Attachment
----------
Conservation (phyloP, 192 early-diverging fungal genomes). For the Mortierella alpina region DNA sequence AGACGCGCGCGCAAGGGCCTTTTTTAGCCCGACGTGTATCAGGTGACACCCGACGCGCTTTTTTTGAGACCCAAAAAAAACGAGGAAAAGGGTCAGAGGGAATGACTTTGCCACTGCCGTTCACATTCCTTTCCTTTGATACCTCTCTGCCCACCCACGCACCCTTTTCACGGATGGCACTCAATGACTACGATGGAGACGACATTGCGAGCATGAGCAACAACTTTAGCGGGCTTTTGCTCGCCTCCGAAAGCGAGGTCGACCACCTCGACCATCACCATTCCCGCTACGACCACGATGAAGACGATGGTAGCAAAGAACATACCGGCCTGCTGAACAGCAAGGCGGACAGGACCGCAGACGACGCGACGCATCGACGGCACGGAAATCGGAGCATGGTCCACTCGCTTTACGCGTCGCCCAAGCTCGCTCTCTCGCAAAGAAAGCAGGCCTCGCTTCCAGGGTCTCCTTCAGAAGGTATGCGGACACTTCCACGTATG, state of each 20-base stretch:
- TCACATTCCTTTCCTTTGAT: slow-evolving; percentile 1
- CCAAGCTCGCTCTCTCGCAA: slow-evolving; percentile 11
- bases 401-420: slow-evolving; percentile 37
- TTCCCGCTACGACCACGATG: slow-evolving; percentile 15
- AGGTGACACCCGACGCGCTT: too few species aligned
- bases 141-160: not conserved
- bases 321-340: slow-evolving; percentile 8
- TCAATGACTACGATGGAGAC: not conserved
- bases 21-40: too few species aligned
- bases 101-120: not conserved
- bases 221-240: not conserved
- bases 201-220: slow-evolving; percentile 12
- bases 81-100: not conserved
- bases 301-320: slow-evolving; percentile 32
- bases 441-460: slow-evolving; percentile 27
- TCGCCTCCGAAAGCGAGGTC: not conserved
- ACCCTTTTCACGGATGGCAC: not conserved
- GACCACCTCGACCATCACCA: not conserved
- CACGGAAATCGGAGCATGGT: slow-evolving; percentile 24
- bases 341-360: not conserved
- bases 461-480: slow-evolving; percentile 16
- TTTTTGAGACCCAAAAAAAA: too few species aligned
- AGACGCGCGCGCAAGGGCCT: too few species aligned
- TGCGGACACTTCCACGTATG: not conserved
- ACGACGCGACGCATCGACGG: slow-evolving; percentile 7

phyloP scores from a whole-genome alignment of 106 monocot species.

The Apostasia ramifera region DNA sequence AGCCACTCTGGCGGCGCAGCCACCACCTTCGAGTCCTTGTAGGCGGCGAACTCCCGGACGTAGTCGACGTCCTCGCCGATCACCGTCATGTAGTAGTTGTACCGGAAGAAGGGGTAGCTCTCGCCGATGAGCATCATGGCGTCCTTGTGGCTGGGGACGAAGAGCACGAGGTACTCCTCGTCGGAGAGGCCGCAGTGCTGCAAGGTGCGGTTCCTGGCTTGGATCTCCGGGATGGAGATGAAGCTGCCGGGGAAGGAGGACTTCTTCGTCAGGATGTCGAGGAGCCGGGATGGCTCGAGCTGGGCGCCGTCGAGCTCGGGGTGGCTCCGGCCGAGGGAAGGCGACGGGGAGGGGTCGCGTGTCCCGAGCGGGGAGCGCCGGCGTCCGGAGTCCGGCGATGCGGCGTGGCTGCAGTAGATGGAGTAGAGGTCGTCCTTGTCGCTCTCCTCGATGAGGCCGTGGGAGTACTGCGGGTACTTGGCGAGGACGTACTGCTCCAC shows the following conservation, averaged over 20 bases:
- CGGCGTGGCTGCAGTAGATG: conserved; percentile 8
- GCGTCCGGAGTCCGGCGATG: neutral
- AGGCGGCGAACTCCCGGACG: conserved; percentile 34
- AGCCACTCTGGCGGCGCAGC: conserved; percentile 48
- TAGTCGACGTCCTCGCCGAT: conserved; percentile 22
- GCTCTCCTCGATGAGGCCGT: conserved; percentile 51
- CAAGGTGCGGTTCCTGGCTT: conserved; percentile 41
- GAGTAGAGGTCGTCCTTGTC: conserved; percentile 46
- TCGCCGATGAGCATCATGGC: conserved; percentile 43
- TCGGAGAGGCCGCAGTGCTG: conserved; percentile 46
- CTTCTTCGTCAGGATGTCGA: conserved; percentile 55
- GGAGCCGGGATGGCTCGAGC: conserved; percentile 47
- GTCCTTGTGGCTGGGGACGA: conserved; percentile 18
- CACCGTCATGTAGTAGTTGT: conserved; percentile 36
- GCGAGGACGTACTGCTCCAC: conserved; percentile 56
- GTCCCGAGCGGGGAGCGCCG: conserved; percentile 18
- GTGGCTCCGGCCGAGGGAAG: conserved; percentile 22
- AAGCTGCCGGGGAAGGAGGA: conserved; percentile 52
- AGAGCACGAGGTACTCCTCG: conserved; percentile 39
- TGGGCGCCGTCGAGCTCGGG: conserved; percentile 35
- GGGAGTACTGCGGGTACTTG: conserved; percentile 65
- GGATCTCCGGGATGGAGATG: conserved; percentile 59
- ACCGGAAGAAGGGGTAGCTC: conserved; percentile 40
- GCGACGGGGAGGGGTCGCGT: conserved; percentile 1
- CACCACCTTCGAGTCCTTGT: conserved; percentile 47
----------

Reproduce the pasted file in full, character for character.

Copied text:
Conservation (phyloP, 192 early-diverging fungal genomes). For the Mortierella alpina region DNA sequence AGACGCGCGCGCAAGGGCCTTTTTTAGCCCGACGTGTATCAGGTGACACCCGACGCGCTTTTTTTGAGACCCAAAAAAAACGAGGAAAAGGGTCAGAGGGAATGACTTTGCCACTGCCGTTCACATTCCTTTCCTTTGATACCTCTCTGCCCACCCACGCACCCTTTTCACGGATGGCACTCAATGACTACGATGGAGACGACATTGCGAGCATGAGCAACAACTTTAGCGGGCTTTTGCTCGCCTCCGAAAGCGAGGTCGACCACCTCGACCATCACCATTCCCGCTACGACCACGATGAAGACGATGGTAGCAAAGAACATACCGGCCTGCTGAACAGCAAGGCGGACAGGACCGCAGACGACGCGACGCATCGACGGCACGGAAATCGGAGCATGGTCCACTCGCTTTACGCGTCGCCCAAGCTCGCTCTCTCGCAAAGAAAGCAGGCCTCGCTTCCAGGGTCTCCTTCAGAAGGTATGCGGACACTTCCACGTATG, state of each 20-base stretch:
- TCACATTCCTTTCCTTTGAT: slow-evolving; percentile 1
- CCAAGCTCGCTCTCTCGCAA: slow-evolving; percentile 11
- bases 401-420: slow-evolving; percentile 37
- TTCCCGCTACGACCACGATG: slow-evolving; percentile 15
- AGGTGACACCCGACGCGCTT: too few species aligned
- bases 141-160: not conserved
- bases 321-340: slow-evolving; percentile 8
- TCAATGACTACGATGGAGAC: not conserved
- bases 21-40: too few species aligned
- bases 101-120: not conserved
- bases 221-240: not conserved
- bases 201-220: slow-evolving; percentile 12
- bases 81-100: not conserved
- bases 301-320: slow-evolving; percentile 32
- bases 441-460: slow-evolving; percentile 27
- TCGCCTCCGAAAGCGAGGTC: not conserved
- ACCCTTTTCACGGATGGCAC: not conserved
- GACCACCTCGACCATCACCA: not conserved
- CACGGAAATCGGAGCATGGT: slow-evolving; percentile 24
- bases 341-360: not conserved
- bases 461-480: slow-evolving; percentile 16
- TTTTTGAGACCCAAAAAAAA: too few species aligned
- AGACGCGCGCGCAAGGGCCT: too few species aligned
- TGCGGACACTTCCACGTATG: not conserved
- ACGACGCGACGCATCGACGG: slow-evolving; percentile 7

phyloP scores from a whole-genome alignment of 106 monocot species.

The Apostasia ramifera region DNA sequence AGCCACTCTGGCGGCGCAGCCACCACCTTCGAGTCCTTGTAGGCGGCGAACTCCCGGACGTAGTCGACGTCCTCGCCGATCACCGTCATGTAGTAGTTGTACCGGAAGAAGGGGTAGCTCTCGCCGATGAGCATCATGGCGTCCTTGTGGCTGGGGACGAAGAGCACGAGGTACTCCTCGTCGGAGAGGCCGCAGTGCTGCAAGGTGCGGTTCCTGGCTTGGATCTCCGGGATGGAGATGAAGCTGCCGGGGAAGGAGGACTTCTTCGTCAGGATGTCGAGGAGCCGGGATGGCTCGAGCTGGGCGCCGTCGAGCTCGGGGTGGCTCCGGCCGAGGGAAGGCGACGGGGAGGGGTCGCGTGTCCCGAGCGGGGAGCGCCGGCGTCCGGAGTCCGGCGATGCGGCGTGGCTGCAGTAGATGGAGTAGAGGTCGTCCTTGTCGCTCTCCTCGATGAGGCCGTGGGAGTACTGCGGGTACTTGGCGAGGACGTACTGCTCCAC shows the following conservation, averaged over 20 bases:
- CGGCGTGGCTGCAGTAGATG: conserved; percentile 8
- GCGTCCGGAGTCCGGCGATG: neutral
- AGGCGGCGAACTCCCGGACG: conserved; percentile 34
- AGCCACTCTGGCGGCGCAGC: conserved; percentile 48
- TAGTCGACGTCCTCGCCGAT: conserved; percentile 22
- GCTCTCCTCGATGAGGCCGT: conserved; percentile 51
- CAAGGTGCGGTTCCTGGCTT: conserved; percentile 41
- GAGTAGAGGTCGTCCTTGTC: conserved; percentile 46
- TCGCCGATGAGCATCATGGC: conserved; percentile 43
- TCGGAGAGGCCGCAGTGCTG: conserved; percentile 46
- CTTCTTCGTCAGGATGTCGA: conserved; percentile 55
- GGAGCCGGGATGGCTCGAGC: conserved; percentile 47
- GTCCTTGTGGCTGGGGACGA: conserved; percentile 18
- CACCGTCATGTAGTAGTTGT: conserved; percentile 36
- GCGAGGACGTACTGCTCCAC: conserved; percentile 56
- GTCCCGAGCGGGGAGCGCCG: conserved; percentile 18
- GTGGCTCCGGCCGAGGGAAG: conserved; percentile 22
- AAGCTGCCGGGGAAGGAGGA: conserved; percentile 52
- AGAGCACGAGGTACTCCTCG: conserved; percentile 39
- TGGGCGCCGTCGAGCTCGGG: conserved; percentile 35
- GGGAGTACTGCGGGTACTTG: conserved; percentile 65
- GGATCTCCGGGATGGAGATG: conserved; percentile 59
- ACCGGAAGAAGGGGTAGCTC: conserved; percentile 40
- GCGACGGGGAGGGGTCGCGT: conserved; percentile 1
- CACCACCTTCGAGTCCTTGT: conserved; percentile 47